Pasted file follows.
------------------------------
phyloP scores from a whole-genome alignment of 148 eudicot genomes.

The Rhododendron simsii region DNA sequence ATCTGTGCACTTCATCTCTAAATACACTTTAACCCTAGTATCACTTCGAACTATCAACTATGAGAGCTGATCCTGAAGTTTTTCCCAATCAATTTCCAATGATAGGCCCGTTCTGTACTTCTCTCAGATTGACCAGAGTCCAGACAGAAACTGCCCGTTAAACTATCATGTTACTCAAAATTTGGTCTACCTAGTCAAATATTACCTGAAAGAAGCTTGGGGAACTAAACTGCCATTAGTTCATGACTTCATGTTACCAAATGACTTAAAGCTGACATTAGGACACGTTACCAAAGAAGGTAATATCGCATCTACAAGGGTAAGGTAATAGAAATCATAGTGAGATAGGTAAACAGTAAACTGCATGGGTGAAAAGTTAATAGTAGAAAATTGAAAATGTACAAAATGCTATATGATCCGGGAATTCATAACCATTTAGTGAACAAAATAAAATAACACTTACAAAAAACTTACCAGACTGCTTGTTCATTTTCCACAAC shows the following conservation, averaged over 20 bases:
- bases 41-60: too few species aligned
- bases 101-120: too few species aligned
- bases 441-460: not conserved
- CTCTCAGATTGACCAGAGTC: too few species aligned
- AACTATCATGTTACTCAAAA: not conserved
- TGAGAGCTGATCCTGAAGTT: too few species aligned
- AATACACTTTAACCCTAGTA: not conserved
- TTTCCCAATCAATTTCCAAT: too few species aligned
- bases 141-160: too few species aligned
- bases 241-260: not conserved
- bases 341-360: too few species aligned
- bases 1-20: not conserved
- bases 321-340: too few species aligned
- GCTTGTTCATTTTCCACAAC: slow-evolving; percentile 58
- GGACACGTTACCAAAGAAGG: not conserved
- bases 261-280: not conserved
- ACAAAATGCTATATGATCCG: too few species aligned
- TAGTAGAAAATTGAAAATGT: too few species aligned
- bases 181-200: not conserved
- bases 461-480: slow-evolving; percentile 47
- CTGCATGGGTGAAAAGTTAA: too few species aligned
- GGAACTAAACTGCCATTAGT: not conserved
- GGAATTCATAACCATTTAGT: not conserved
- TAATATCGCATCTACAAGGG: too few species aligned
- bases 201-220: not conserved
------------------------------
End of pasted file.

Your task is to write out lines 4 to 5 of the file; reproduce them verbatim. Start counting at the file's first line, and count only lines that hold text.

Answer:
- bases 101-120: too few species aligned
- bases 441-460: not conserved